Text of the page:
Well, I think that the family doesn’t feel that they are fully in the loop as to how this investigation is progressing. I suppose you could argue right or wrong that they be told every nuance and detail about a police investigation. The authorities here in Aruba say that they do keep the family well apprised of what’s happening. 

Video: Aruba probe

But, you also can understand how a parent who is going through the worst possible event of a lifetime when it comes to a child — that is losing a child. You are never going to get enough information. You are never going to fully understand until that child is somehow recovered and found.

I think that they are frustrated because the suspects have been in custody for a while — they have been questioned for almost two weeks. And, yet the family has almost no more answers as to what happened to their daughter than when she first vanished on that Monday morning.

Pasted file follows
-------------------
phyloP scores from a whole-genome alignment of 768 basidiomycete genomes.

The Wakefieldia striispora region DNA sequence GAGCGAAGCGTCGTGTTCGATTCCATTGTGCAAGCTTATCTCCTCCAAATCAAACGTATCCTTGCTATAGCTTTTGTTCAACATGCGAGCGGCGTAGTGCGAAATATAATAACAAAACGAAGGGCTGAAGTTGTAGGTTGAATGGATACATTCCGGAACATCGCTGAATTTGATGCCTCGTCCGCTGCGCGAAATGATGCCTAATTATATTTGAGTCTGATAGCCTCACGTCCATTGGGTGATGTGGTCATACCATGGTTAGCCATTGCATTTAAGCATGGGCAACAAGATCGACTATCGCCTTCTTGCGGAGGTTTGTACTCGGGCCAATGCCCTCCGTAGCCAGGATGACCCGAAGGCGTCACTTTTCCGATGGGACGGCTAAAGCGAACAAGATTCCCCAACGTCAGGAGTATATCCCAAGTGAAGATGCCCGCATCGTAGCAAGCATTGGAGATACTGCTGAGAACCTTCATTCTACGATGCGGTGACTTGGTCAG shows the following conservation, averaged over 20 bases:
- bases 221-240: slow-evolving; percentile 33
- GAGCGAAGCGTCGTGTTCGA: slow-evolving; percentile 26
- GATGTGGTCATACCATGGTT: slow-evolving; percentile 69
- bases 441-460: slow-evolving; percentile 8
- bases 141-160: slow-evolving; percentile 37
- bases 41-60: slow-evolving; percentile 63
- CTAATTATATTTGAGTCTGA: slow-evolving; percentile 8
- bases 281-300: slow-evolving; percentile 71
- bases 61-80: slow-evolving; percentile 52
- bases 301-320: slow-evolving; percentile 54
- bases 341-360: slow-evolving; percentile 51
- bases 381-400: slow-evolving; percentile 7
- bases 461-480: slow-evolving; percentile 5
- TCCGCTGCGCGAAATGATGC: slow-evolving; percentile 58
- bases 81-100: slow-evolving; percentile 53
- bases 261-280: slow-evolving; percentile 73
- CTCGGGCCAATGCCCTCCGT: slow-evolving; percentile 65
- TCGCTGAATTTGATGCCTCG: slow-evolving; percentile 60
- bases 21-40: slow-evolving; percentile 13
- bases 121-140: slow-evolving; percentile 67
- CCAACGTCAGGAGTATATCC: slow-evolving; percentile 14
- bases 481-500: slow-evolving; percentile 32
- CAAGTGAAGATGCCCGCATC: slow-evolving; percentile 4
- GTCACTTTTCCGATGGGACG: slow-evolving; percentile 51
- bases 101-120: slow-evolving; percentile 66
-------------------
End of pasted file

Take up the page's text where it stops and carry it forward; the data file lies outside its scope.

There were a lot of rumors about Holloway and the investigation reported over the weekend. How damaging are the rumors to both the family and the investigation?
Well, they are damaging in a sense to the family because they just add a greater emotional burden and also a physical one.

Every time they hear of a rumor that their daughter has being found, or there has been a confession, or there is a body — that means they need to know, of course. Phone calls have to be made, officials have to be contacted and it can become a vicious cycle of just calling and confirming that no nothing has been found. Then, someone else reports something, and five minutes later you are calling the same individual you just called to verify something before.